Should doctors advocate snus and other nicotine replacements? NoBMJ 2008; 336 doi: https://doi.org/10.1136/bmj.39479.491319.AD (Published 14 February 2008) Cite this as: BMJ 2008;336:359
The use of smokeless tobacco products—–notably snus—has suddenly become controversial. Reasons for this include publicity by the tobacco industry,1 the introduction in England of a ban on smoking in public places,2 recent interest by major multinational companies in acquiring manufacturers of smokeless tobacco products,3 and the publication of comprehensive reports by a scientific committee of the European Commission4 and the Royal College of Physicians of London.5
Last October the British American Tobacco Company pressed the European Union to reconsider its 1992 ban on snus,1 from which Sweden secured an exemption when it joined the union. Three weeks later the European Parliament called on the commission “to investigate the health risks associated with the consumption of snus and its impact on the consumption of cigarettes.”6
What is snus?
Snus is the Swedish word for snuff, which was fashionable to inhale before cigarettes superseded it.
BAT describes snus as “A finely ground moist tobacco, either loose or in tiny sachets—a bit like tiny teabags—that are placed under the upper lip and typically held in the mouth for about 30 minutes before being discarded.”1
Epidemiological studies of the effects of snus are often undermined because it is commonly used along with smoked tobacco and alcohol.7 Different lifestyle factors and patterns of use in different countries preclude any Cochrane-style meta-analysis, but the two recent reports summarise the current state of knowledge.4 5
The expert group of the International Agency for Research on Cancer has concluded that smokeless tobacco is carcinogenic to humans,8 and the European Commission report cites studies by the Swedish Institute of Public Health and the Karolinska Institute as evidence that snus is carcinogenic.9
The obvious entry point to research on snus is the oral cavity. Mucosal changes, known as snus induced lesions or leucoplakia, are inevitable and potentially precancerous with a gradient in severity suggesting a dose response.10 Lesions in the local epithelium are reversible on quitting but gingival retractions are not.
In India, a 10 year follow-up study has shown that oral cancers invariably arise from pre-existing leucoplakia.11 In the US, oral cavity cancer was found in patients who were exclusive users of smokeless tobacco and who had no exposure to alcohol.12 Studies in India, Pakistan, and the Sudan reported large increases in the risk for oral cancers related to the use of various smokeless tobacco products,4 and the International Agency for Research on Cancer has stated, “There is sufficient evidence that smokeless tobacco causes oral cancer.”8
There is particularly strong evidence of a causal relation between smokeless tobacco and pancreatic cancer, notably from the Swedish construction workers cohort13 and the Lutheran brotherhood cohort in the US.14
The INTERHEART study covering 52 countries showed an increased risk of cardiovascular disease in all forms of tobacco combined.15 A recent follow-up of a large US cohort showed that compared with men who had never used any tobacco product, men who quit tobacco use entirely or switched to smokeless products had significantly higher relative risks of cardiovascular disease, particularly the switchers.16 The EC report concluded that smokeless tobacco has a significant effect on myocardial infarction.4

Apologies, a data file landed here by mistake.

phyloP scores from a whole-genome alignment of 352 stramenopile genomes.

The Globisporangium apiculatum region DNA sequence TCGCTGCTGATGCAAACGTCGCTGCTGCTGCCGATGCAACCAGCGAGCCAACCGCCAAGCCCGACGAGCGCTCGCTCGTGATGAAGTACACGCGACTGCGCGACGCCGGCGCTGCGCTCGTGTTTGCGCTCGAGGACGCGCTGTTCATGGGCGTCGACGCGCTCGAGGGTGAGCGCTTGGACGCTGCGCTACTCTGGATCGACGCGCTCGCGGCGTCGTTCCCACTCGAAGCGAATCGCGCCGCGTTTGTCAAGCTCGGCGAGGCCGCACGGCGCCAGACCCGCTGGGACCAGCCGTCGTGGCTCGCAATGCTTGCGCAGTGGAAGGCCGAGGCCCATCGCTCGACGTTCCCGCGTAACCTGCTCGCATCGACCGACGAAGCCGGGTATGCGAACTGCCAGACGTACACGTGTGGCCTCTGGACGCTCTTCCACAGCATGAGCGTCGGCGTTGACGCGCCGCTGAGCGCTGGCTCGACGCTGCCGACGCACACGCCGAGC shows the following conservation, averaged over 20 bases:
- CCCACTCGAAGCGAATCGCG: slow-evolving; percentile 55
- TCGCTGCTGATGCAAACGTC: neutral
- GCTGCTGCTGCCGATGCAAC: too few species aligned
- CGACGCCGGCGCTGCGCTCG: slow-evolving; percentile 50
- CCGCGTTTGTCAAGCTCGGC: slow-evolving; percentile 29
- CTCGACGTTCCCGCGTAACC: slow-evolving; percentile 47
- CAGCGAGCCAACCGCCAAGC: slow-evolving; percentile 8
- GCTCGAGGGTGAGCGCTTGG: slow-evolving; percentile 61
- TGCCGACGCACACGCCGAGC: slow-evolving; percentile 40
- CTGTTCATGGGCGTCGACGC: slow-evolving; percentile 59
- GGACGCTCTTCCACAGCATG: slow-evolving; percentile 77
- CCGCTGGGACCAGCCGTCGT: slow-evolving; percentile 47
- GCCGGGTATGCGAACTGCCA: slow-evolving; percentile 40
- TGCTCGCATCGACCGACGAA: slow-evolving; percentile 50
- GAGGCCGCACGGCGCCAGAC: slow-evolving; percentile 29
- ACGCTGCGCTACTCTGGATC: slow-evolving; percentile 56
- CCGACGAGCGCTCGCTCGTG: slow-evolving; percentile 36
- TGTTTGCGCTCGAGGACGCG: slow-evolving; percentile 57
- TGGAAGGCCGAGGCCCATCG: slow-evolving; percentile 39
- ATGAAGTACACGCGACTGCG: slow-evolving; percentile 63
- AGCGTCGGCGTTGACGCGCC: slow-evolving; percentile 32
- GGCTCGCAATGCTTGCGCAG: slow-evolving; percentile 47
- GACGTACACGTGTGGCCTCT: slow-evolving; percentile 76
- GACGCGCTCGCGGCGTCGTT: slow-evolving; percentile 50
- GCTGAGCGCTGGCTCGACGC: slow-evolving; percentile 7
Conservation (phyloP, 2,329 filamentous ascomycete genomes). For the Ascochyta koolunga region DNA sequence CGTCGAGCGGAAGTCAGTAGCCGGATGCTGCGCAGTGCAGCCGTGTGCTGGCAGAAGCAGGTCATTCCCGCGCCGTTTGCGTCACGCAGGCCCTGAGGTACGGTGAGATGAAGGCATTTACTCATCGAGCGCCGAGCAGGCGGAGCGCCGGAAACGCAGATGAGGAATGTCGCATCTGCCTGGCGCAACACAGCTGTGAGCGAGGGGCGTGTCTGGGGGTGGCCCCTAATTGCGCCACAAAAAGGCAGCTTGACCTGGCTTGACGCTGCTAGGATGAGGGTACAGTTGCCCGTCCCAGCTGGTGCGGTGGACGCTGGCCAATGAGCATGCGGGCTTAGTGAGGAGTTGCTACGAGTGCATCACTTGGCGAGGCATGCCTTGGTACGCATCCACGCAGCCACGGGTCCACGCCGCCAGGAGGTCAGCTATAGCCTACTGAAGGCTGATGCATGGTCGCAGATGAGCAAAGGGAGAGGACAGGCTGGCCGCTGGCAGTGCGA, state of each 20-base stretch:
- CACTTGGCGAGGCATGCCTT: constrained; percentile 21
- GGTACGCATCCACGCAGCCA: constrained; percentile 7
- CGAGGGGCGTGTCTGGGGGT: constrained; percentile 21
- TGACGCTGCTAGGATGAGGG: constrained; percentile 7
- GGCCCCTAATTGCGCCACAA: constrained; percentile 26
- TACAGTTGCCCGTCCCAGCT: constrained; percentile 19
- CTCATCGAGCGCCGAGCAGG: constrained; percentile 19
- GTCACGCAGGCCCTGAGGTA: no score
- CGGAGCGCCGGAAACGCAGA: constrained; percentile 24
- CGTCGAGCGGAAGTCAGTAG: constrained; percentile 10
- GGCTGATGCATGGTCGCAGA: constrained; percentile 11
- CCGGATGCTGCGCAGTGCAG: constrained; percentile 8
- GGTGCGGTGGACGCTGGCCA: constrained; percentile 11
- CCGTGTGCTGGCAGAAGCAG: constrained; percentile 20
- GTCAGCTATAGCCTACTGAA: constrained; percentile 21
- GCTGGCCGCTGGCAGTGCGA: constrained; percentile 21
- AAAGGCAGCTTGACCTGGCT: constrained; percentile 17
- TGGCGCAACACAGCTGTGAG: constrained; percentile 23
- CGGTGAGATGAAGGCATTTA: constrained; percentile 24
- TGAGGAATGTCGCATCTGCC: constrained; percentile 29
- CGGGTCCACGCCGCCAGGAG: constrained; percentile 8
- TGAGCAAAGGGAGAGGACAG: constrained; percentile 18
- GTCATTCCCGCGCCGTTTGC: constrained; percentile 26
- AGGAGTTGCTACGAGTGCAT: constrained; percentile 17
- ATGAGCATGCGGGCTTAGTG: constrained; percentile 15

A cohort study based on the Swedish Birth Registry showed an increased risk of premature birth and pre-eclampsia among snus users compared with non-users of any tobacco.17
Smokeless tobacco delivers quantities of nicotine comparable to those typically absorbed from cigarette smoke and is addictive, although unarguably less so than smoked tobacco. Nicotine levels obtained from snus are about twice as high as those obtained from nicotine replacement therapy, which does not induce dependence.4 Moreover, at least 60% of people who use snus to quit smoking become chronic snus users.4 However, Action on Smoking and Health asks whether snus is the new way to give up smoking.18 The royal college’s report also envisages “harm reduction” by providing safer sources of nicotine, but within the context of a nicotine regulatory authority.5
Citing various experts, the European report argues, “If snus or other STP can provide some of the smokers who cannot otherwise quit smoking with a less hazardous source of nicotine that is acceptable to them, then the use of snus as a harm reduction option deserves consideration . . . if, on the other hand, the availability of snus has little impact on smoking prevalence but adds further tobacco users to the existing population, as appears to have existed in Norway, there would be no benefit but an adverse impact on public health by allowing snus use.”4 I fear the second outcome. If legalised, snus might be taken up by people, especially the young, who might never have smoked tobacco but who may then progress to doing so.
BAT admits “smokeless does not mean harmless and the best way to avoid the risks associated with consuming tobacco is not to consume it at all.”1 A harm reduction policy could instead lead to harm perpetuation.
The tobacco industry’s constant defence is that tobacco is a legal product. But if we had known before tobacco was ever used, how disastrous it would prove to be, would it not have been banned in all its forms?
Competing interests: AWM chaired a programme development group for NICE on smoking cessation, the conclusions of which will be published on 23 February.